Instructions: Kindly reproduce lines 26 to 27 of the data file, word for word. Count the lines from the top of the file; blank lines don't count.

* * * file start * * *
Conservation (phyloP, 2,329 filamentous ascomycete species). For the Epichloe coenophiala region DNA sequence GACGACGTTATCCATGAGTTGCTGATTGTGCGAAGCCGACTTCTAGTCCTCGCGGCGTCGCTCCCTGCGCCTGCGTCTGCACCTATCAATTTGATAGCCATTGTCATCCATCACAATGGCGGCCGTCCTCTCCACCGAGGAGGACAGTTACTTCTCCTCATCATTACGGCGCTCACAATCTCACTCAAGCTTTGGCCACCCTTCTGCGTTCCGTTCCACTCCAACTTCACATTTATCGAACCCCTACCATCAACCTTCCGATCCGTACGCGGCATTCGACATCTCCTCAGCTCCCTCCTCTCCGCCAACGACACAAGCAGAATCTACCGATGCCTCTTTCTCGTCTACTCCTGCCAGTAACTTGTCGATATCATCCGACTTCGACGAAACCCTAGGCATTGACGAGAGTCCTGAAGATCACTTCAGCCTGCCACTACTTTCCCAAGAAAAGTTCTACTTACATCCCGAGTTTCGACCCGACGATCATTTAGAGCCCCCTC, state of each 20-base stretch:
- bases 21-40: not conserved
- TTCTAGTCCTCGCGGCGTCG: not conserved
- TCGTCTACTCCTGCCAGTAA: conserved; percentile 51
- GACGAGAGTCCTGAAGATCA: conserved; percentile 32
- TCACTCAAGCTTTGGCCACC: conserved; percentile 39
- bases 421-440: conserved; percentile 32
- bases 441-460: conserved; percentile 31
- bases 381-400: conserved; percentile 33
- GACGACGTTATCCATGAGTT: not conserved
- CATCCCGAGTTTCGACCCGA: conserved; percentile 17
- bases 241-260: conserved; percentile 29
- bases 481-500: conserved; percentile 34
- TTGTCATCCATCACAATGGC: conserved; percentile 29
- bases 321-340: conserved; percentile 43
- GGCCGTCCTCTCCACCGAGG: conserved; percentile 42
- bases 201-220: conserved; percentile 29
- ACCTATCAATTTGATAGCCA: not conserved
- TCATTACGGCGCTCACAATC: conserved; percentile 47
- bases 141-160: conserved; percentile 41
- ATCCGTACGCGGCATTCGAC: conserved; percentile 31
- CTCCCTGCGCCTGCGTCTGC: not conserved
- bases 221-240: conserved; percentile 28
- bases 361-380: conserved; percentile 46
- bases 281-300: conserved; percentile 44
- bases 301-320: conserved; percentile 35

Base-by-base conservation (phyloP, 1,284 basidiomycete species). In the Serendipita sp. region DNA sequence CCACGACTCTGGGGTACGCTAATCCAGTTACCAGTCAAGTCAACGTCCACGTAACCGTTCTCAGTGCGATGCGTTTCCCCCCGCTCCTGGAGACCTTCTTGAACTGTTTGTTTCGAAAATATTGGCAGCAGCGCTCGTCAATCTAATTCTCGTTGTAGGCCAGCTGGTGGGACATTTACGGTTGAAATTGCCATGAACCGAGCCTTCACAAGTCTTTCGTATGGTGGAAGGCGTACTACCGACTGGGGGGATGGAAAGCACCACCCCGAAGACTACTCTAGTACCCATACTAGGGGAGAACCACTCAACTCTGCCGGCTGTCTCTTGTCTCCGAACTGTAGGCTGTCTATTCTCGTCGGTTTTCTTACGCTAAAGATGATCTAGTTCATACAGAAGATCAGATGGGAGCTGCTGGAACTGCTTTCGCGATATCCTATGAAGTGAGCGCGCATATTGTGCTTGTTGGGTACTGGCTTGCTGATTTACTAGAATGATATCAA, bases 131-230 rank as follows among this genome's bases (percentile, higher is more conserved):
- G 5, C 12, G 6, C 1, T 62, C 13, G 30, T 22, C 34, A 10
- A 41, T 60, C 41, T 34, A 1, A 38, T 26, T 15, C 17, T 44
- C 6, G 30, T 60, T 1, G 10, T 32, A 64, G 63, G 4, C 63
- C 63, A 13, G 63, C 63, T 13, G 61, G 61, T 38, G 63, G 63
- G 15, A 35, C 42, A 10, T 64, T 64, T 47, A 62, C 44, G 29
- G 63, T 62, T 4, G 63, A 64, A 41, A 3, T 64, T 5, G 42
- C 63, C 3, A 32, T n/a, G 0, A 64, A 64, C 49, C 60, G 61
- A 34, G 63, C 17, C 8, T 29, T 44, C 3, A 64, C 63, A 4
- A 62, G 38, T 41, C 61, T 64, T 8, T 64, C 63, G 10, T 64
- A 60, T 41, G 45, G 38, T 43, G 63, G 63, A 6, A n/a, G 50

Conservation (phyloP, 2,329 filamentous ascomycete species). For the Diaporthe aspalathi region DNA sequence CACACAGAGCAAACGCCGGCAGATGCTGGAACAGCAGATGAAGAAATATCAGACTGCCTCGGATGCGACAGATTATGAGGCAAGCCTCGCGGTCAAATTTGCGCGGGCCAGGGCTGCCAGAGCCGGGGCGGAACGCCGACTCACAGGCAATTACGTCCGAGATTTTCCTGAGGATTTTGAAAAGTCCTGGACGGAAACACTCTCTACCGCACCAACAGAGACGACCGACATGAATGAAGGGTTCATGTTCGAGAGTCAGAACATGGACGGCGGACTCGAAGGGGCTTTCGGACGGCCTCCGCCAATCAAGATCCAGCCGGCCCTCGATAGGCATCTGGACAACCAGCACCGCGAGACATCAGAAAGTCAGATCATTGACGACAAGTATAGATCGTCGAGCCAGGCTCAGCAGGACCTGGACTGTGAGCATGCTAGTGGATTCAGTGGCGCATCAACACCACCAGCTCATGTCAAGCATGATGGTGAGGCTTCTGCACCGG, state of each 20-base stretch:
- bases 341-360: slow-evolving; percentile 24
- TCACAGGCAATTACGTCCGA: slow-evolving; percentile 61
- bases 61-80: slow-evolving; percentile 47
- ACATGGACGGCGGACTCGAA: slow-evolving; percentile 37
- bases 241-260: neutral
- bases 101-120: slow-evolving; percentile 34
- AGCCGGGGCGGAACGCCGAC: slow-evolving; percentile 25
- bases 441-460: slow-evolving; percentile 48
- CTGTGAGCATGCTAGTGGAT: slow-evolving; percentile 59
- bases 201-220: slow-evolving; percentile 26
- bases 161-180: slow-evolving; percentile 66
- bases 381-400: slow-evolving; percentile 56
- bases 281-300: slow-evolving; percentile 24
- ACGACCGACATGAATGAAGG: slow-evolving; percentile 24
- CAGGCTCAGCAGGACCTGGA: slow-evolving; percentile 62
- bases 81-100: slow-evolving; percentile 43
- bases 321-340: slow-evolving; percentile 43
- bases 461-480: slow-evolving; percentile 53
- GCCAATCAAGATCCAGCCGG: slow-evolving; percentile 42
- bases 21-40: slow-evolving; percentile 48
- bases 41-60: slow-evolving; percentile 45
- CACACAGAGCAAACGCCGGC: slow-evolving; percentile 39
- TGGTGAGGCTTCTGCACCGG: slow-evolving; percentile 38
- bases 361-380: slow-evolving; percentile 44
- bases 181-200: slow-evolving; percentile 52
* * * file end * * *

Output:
- bases 301-320: conserved; percentile 35

Base-by-base conservation (phyloP, 1,284 basidiomycete species). In the Serendipita sp. region DNA sequence CCACGACTCTGGGGTACGCTAATCCAGTTACCAGTCAAGTCAACGTCCACGTAACCGTTCTCAGTGCGATGCGTTTCCCCCCGCTCCTGGAGACCTTCTTGAACTGTTTGTTTCGAAAATATTGGCAGCAGCGCTCGTCAATCTAATTCTCGTTGTAGGCCAGCTGGTGGGACATTTACGGTTGAAATTGCCATGAACCGAGCCTTCACAAGTCTTTCGTATGGTGGAAGGCGTACTACCGACTGGGGGGATGGAAAGCACCACCCCGAAGACTACTCTAGTACCCATACTAGGGGAGAACCACTCAACTCTGCCGGCTGTCTCTTGTCTCCGAACTGTAGGCTGTCTATTCTCGTCGGTTTTCTTACGCTAAAGATGATCTAGTTCATACAGAAGATCAGATGGGAGCTGCTGGAACTGCTTTCGCGATATCCTATGAAGTGAGCGCGCATATTGTGCTTGTTGGGTACTGGCTTGCTGATTTACTAGAATGATATCAA, bases 131-230 rank as follows among this genome's bases (percentile, higher is more conserved):